Friday, July 26, 2013

An education

I am acquainted with a couple of people, who take great pride in retelling stories about how they were at the receiving end of bad service from either a restaurant or a resort or a store, and how they managed to make the individuals apologise and pay for their misdemeanours (real or perceived).
 Indeed, though I am not given to brag about it, I have faced such issues, myself. 

I recently had an interesting experience:

My mother had to undergo a surgery and we headed to the hospital to get an admission on the eve of the scheduled surgery. Now, this hospital – a branch of a large and well renowned hospital throughout India - was about 40kms outside of Bombay and the drive was tiring.
When we reached the place, the procedure for getting an admission proved to be extremely enigmatic.  We waited around for 3-4hours before the resident doctor even met us. We had little or no information about the procedure, or, if we even would have the surgery as scheduled.

While we were faced with this traumatic experience, a ward boy, Mahesh, came over. He asked us where we were from and enquired about my mom’s health.
We also managed to slide in a few questions, such as- when would the admissions happen?, was there a private ward that we could get? etc
Though he did not know too much about how it all worked, he helped us as much as he could.

After about 5 hours, at 10pm (less than 12 hours before the surgery) we managed to get a private ward and Mahesh came around, to check if everything was okay.
Now, in my experience, this sort of behavior normally indicates that he was expecting some money from me for all the help rendered. So 4 days after the surgery, when we were about to get a discharge, I took Mahesh aside, thanked him and handed him some money.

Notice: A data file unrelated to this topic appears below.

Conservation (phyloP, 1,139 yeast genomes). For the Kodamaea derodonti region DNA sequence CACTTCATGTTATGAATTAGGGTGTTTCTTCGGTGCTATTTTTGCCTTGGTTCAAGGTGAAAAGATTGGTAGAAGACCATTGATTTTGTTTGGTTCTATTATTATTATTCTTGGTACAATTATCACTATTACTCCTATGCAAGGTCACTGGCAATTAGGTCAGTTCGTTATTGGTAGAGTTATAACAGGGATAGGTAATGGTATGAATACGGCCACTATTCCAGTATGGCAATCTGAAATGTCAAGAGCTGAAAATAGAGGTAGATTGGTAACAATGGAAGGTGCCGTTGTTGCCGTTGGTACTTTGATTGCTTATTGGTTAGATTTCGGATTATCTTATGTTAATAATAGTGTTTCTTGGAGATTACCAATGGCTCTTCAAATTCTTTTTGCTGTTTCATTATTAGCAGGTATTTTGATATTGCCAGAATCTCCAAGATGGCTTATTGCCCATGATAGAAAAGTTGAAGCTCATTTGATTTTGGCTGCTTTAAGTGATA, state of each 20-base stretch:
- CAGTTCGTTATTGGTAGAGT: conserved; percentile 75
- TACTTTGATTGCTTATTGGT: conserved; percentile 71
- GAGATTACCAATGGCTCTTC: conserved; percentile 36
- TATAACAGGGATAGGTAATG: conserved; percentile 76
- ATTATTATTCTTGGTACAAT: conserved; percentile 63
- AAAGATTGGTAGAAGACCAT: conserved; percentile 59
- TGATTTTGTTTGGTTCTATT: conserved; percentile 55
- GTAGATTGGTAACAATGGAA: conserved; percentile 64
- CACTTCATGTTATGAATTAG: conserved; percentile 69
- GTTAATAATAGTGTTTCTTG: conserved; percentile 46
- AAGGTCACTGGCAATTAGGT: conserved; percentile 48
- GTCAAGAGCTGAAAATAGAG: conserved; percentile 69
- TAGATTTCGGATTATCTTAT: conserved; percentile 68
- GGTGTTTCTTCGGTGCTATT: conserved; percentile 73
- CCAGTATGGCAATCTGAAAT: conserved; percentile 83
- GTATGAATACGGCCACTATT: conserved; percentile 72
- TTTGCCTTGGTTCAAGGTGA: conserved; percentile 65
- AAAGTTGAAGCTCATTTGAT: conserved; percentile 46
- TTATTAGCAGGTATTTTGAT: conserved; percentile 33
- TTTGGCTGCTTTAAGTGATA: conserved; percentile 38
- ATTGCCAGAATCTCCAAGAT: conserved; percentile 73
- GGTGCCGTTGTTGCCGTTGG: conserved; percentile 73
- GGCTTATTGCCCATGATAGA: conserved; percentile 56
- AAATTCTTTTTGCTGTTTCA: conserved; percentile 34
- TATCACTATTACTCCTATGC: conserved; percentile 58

To my shock, he refused to accept even a single rupee from me! He told me, “I don’t help patients because I expect money from them. I help because I can and not because you would give me money for my help. Please take the money back. Your mother’s health and best wishes are reward enough”

Now, here was a ward boy, young, not very well paid, one of the employees on the lower rungs of the organization and he refused to accept money from me.

Today, I wrote an email to the hospital, telling them how good the service was (except the initial admission bit) and pointed out Mahesh in particular.

In 10 minutes, I got this response from the Director of the organization. He had copied in the entire staff on his response –

 “Dear Apoorv

You have made my day!
 I am so proud and pleased to hear this - all he did was a sincere act of responsibility but in todays world it really stands out. He probably is at the lowest rung in our organization but all of us can learn from him.”

For the Director of such a large organization to respond to an email within minutes of receiving it, for an employee on “it’s lowest rung” to refuse to accept any money. To say I am impressed would be an understatement.

Over the last few weeks I have had an education. This was one among the many lessons.